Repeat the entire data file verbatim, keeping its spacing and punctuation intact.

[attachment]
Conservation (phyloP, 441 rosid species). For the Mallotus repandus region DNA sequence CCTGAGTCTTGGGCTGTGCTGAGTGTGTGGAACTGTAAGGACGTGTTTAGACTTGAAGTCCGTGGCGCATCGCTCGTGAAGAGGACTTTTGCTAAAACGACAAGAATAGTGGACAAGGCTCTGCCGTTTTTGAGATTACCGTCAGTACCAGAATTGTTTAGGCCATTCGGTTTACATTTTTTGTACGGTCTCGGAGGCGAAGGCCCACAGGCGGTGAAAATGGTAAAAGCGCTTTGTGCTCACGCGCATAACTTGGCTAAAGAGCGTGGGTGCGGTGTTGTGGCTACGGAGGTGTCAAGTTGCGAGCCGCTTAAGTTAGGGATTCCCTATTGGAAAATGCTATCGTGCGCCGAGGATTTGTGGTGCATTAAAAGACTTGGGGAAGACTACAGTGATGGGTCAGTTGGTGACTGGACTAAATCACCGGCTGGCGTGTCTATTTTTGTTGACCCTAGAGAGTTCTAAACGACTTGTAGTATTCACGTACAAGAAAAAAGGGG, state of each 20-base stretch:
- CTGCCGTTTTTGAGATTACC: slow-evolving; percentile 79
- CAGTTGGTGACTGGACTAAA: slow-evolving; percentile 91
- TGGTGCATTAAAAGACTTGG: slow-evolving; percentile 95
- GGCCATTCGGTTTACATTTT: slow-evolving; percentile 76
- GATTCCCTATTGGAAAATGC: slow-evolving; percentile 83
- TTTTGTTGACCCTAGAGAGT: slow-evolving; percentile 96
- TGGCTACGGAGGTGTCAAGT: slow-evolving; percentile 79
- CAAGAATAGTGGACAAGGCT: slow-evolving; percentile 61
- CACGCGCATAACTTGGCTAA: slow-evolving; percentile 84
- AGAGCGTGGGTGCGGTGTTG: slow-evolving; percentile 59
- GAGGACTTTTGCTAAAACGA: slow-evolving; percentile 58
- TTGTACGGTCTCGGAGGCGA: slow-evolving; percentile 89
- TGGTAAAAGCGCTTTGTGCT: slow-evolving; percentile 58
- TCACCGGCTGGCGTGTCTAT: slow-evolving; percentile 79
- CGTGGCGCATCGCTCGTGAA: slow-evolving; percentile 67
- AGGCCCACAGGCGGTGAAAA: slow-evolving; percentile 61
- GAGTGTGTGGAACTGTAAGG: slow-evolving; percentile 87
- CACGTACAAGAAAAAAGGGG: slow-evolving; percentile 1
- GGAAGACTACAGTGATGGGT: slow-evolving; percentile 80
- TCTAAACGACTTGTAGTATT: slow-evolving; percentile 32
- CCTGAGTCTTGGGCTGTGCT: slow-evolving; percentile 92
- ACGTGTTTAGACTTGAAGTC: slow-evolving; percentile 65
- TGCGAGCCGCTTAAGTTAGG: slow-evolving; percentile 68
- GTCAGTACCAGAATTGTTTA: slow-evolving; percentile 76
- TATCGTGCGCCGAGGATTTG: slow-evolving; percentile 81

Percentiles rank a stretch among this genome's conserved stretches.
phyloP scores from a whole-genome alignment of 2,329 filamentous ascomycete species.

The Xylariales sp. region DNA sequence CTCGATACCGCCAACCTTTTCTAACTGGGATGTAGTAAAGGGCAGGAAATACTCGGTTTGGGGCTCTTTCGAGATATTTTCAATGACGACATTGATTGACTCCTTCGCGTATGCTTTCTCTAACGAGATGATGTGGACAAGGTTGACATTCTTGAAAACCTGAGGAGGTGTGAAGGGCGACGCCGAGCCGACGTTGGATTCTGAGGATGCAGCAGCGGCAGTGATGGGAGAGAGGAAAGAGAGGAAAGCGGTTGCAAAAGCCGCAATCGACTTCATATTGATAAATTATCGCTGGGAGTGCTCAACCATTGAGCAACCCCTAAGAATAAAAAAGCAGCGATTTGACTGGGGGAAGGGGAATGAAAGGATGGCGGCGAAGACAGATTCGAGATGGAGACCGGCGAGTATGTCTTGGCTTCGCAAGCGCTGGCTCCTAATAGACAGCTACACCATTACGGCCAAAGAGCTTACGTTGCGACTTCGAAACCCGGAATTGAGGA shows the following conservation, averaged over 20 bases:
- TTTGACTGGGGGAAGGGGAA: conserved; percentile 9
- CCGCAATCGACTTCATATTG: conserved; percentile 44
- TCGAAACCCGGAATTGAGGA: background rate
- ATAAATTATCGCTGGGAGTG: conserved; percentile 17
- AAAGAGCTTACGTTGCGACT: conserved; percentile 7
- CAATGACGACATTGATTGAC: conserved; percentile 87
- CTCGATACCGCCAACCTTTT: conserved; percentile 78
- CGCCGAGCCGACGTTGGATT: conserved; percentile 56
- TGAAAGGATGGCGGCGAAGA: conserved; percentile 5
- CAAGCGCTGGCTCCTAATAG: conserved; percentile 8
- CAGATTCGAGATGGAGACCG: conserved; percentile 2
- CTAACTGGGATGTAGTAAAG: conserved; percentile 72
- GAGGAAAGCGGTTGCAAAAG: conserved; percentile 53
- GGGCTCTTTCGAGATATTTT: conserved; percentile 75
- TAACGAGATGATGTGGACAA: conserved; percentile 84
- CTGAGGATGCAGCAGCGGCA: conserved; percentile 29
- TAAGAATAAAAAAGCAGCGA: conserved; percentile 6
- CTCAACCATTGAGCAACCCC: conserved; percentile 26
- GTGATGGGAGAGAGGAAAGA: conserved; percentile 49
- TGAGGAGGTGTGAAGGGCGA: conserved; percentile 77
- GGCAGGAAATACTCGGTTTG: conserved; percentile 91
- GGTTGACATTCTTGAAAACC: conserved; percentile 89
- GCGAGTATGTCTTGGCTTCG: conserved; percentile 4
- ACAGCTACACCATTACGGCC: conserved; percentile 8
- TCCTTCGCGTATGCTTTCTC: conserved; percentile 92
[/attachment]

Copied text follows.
Conservation (phyloP, 441 rosid species). For the Mallotus repandus region DNA sequence CCTGAGTCTTGGGCTGTGCTGAGTGTGTGGAACTGTAAGGACGTGTTTAGACTTGAAGTCCGTGGCGCATCGCTCGTGAAGAGGACTTTTGCTAAAACGACAAGAATAGTGGACAAGGCTCTGCCGTTTTTGAGATTACCGTCAGTACCAGAATTGTTTAGGCCATTCGGTTTACATTTTTTGTACGGTCTCGGAGGCGAAGGCCCACAGGCGGTGAAAATGGTAAAAGCGCTTTGTGCTCACGCGCATAACTTGGCTAAAGAGCGTGGGTGCGGTGTTGTGGCTACGGAGGTGTCAAGTTGCGAGCCGCTTAAGTTAGGGATTCCCTATTGGAAAATGCTATCGTGCGCCGAGGATTTGTGGTGCATTAAAAGACTTGGGGAAGACTACAGTGATGGGTCAGTTGGTGACTGGACTAAATCACCGGCTGGCGTGTCTATTTTTGTTGACCCTAGAGAGTTCTAAACGACTTGTAGTATTCACGTACAAGAAAAAAGGGG, state of each 20-base stretch:
- CTGCCGTTTTTGAGATTACC: slow-evolving; percentile 79
- CAGTTGGTGACTGGACTAAA: slow-evolving; percentile 91
- TGGTGCATTAAAAGACTTGG: slow-evolving; percentile 95
- GGCCATTCGGTTTACATTTT: slow-evolving; percentile 76
- GATTCCCTATTGGAAAATGC: slow-evolving; percentile 83
- TTTTGTTGACCCTAGAGAGT: slow-evolving; percentile 96
- TGGCTACGGAGGTGTCAAGT: slow-evolving; percentile 79
- CAAGAATAGTGGACAAGGCT: slow-evolving; percentile 61
- CACGCGCATAACTTGGCTAA: slow-evolving; percentile 84
- AGAGCGTGGGTGCGGTGTTG: slow-evolving; percentile 59
- GAGGACTTTTGCTAAAACGA: slow-evolving; percentile 58
- TTGTACGGTCTCGGAGGCGA: slow-evolving; percentile 89
- TGGTAAAAGCGCTTTGTGCT: slow-evolving; percentile 58
- TCACCGGCTGGCGTGTCTAT: slow-evolving; percentile 79
- CGTGGCGCATCGCTCGTGAA: slow-evolving; percentile 67
- AGGCCCACAGGCGGTGAAAA: slow-evolving; percentile 61
- GAGTGTGTGGAACTGTAAGG: slow-evolving; percentile 87
- CACGTACAAGAAAAAAGGGG: slow-evolving; percentile 1
- GGAAGACTACAGTGATGGGT: slow-evolving; percentile 80
- TCTAAACGACTTGTAGTATT: slow-evolving; percentile 32
- CCTGAGTCTTGGGCTGTGCT: slow-evolving; percentile 92
- ACGTGTTTAGACTTGAAGTC: slow-evolving; percentile 65
- TGCGAGCCGCTTAAGTTAGG: slow-evolving; percentile 68
- GTCAGTACCAGAATTGTTTA: slow-evolving; percentile 76
- TATCGTGCGCCGAGGATTTG: slow-evolving; percentile 81

Percentiles rank a stretch among this genome's conserved stretches.
phyloP scores from a whole-genome alignment of 2,329 filamentous ascomycete species.

The Xylariales sp. region DNA sequence CTCGATACCGCCAACCTTTTCTAACTGGGATGTAGTAAAGGGCAGGAAATACTCGGTTTGGGGCTCTTTCGAGATATTTTCAATGACGACATTGATTGACTCCTTCGCGTATGCTTTCTCTAACGAGATGATGTGGACAAGGTTGACATTCTTGAAAACCTGAGGAGGTGTGAAGGGCGACGCCGAGCCGACGTTGGATTCTGAGGATGCAGCAGCGGCAGTGATGGGAGAGAGGAAAGAGAGGAAAGCGGTTGCAAAAGCCGCAATCGACTTCATATTGATAAATTATCGCTGGGAGTGCTCAACCATTGAGCAACCCCTAAGAATAAAAAAGCAGCGATTTGACTGGGGGAAGGGGAATGAAAGGATGGCGGCGAAGACAGATTCGAGATGGAGACCGGCGAGTATGTCTTGGCTTCGCAAGCGCTGGCTCCTAATAGACAGCTACACCATTACGGCCAAAGAGCTTACGTTGCGACTTCGAAACCCGGAATTGAGGA shows the following conservation, averaged over 20 bases:
- TTTGACTGGGGGAAGGGGAA: conserved; percentile 9
- CCGCAATCGACTTCATATTG: conserved; percentile 44
- TCGAAACCCGGAATTGAGGA: background rate
- ATAAATTATCGCTGGGAGTG: conserved; percentile 17
- AAAGAGCTTACGTTGCGACT: conserved; percentile 7
- CAATGACGACATTGATTGAC: conserved; percentile 87
- CTCGATACCGCCAACCTTTT: conserved; percentile 78
- CGCCGAGCCGACGTTGGATT: conserved; percentile 56
- TGAAAGGATGGCGGCGAAGA: conserved; percentile 5
- CAAGCGCTGGCTCCTAATAG: conserved; percentile 8
- CAGATTCGAGATGGAGACCG: conserved; percentile 2
- CTAACTGGGATGTAGTAAAG: conserved; percentile 72
- GAGGAAAGCGGTTGCAAAAG: conserved; percentile 53
- GGGCTCTTTCGAGATATTTT: conserved; percentile 75
- TAACGAGATGATGTGGACAA: conserved; percentile 84
- CTGAGGATGCAGCAGCGGCA: conserved; percentile 29
- TAAGAATAAAAAAGCAGCGA: conserved; percentile 6
- CTCAACCATTGAGCAACCCC: conserved; percentile 26
- GTGATGGGAGAGAGGAAAGA: conserved; percentile 49
- TGAGGAGGTGTGAAGGGCGA: conserved; percentile 77
- GGCAGGAAATACTCGGTTTG: conserved; percentile 91
- GGTTGACATTCTTGAAAACC: conserved; percentile 89
- GCGAGTATGTCTTGGCTTCG: conserved; percentile 4
- ACAGCTACACCATTACGGCC: conserved; percentile 8
- TCCTTCGCGTATGCTTTCTC: conserved; percentile 92